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  • Vagnari
  • Gravina in Puglia



    • The Italian Database is the result of a collaboration between:

      MIBAC (Ministero per i Beni e le Attività Culturali - Direzione Generale per i Beni Archeologici),

      ICCD (Istituto Centrale per il Catalogo e la Documentazione) and

      AIAC (Associazione Internazionale di Archeologia Classica).

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    Summary (English)

    • The settlement

      The excavation of an imposing structure identified by a resistivity survey in the north part of the site was begun in 2008 and continued in 2009 (Fig. 1).

      Period 3A (end of the 1st century AD)

      The first phase of construction is represented by a wall (F242) made of blocks of stone bonded in a sandy mortar. In construction technique it resembles other walls, already excavated, which can be dated to the beginning of Period 3. The fact that it terminates without walls attached to it at right angles shows that the building to which it belonged was open to the south-west.

      Period 3B(i) (2nd century AD)

      Two walls, F241 and F256, which join at a right angle belong to the principal building being investigated. They were made of small stones bonded in a hard white mortar, and measure ca. 0.7 m in thickness – the thickest walls so far excavated at Vagnari. F241 corresponds to the south-east wall of the rectangular building identified by the resistivity survey, from which it can be inferred that the eastern corner of the building was situated not far outside the limit of the trench. The external walking surface was formed by the natural clay. Inside, however, the floor layer must have been much lower, because a trial trench 1.0 m wide was excavated in the fill of the room to a depth of 0.7 m without arriving at the bottom. The fill contained much demolition rubble mingled with domestic and industrial rubbish.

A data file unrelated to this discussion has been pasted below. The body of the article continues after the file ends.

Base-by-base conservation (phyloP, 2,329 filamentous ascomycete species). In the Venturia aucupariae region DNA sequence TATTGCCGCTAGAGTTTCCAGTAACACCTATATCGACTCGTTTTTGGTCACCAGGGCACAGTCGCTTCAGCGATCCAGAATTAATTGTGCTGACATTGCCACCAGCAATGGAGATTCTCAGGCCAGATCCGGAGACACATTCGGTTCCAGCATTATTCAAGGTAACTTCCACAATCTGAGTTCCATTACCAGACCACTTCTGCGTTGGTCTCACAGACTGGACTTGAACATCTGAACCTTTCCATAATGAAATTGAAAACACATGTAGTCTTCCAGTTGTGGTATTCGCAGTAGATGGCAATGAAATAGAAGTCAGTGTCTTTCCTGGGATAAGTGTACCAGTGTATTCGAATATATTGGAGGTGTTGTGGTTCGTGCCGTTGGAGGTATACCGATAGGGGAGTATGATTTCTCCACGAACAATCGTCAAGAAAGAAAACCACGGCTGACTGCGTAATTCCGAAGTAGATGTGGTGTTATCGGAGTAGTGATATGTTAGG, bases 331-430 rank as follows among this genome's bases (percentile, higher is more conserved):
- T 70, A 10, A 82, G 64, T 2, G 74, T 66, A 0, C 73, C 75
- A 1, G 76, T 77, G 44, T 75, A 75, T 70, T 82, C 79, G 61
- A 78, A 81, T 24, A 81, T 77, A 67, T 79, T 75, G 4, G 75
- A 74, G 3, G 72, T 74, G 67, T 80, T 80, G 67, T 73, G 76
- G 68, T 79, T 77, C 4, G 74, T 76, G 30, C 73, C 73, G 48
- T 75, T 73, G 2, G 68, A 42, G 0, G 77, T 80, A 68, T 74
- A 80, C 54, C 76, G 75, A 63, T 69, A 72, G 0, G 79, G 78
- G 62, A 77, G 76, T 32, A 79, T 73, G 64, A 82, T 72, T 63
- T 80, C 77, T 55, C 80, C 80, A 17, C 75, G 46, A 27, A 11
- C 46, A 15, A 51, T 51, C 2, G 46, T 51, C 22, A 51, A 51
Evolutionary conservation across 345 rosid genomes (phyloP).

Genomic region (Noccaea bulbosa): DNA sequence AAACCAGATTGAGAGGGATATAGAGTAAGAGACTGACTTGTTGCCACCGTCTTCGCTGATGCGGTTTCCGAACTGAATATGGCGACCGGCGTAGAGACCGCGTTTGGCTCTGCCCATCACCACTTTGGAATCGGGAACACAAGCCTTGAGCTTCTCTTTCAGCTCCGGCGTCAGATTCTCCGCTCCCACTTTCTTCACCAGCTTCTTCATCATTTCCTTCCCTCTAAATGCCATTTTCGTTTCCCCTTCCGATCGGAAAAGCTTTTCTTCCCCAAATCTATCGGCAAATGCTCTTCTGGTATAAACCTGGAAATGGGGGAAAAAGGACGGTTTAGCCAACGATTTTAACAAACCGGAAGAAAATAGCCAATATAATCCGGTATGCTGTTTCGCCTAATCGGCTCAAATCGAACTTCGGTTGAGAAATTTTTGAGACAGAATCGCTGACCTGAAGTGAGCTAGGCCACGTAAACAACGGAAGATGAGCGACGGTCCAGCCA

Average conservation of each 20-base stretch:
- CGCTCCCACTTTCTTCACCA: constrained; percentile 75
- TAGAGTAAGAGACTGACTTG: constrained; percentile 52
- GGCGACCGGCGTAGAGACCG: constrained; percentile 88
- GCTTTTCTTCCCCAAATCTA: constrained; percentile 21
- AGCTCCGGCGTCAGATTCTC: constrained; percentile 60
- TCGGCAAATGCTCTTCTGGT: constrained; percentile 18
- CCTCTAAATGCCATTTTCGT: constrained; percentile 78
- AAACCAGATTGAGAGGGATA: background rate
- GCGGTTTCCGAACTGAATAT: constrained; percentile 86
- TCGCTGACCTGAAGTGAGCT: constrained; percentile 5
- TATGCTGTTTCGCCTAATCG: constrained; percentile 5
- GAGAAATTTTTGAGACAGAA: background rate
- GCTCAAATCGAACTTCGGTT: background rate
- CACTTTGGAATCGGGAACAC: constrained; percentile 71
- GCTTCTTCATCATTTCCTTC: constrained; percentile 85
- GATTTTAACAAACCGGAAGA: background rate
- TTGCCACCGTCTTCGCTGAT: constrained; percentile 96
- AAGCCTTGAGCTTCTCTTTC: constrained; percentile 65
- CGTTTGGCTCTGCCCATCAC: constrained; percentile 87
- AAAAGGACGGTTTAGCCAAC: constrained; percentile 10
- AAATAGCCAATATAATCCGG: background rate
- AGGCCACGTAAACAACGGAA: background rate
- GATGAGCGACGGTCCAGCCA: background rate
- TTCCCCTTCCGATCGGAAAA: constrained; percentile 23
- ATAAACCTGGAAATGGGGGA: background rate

Period 3B(ii) (early 3rd century AD)

      The wall F236, which seems from the resistivity survey to have formed the south-west boundary of the site, belongs to this phase. It was constructed of rough stones loosely bonded in clay – a technique of construction already noted at Vagnari in some walls of Period 3B (late 2nd or early 3rd century AD). The wall was cut by the construction of the structure F238 in Period 5.

      Period 4 (2nd half 4th century – end 5th century AD)

      After the construction of wall F236 a layer (308) of greyish brown silty clay was deposited, containing destruction material missed with more domestic refuse including animal bones, charcoal and pottery. The layer merges with another (F239) consisting of pot sherds, small stones, and numerous tile fragments which formed a walking surface laid down over the remains of the destroyed wall F241. A limited excavation inside this layer yielded some fragments of Late Roman Painted ware datable after the middle of the 4th century AD. A large piece of iron slag found inside the floor F239 suggests that there was a smithy in the vicinity.

      Period 5 (?6th century AD?)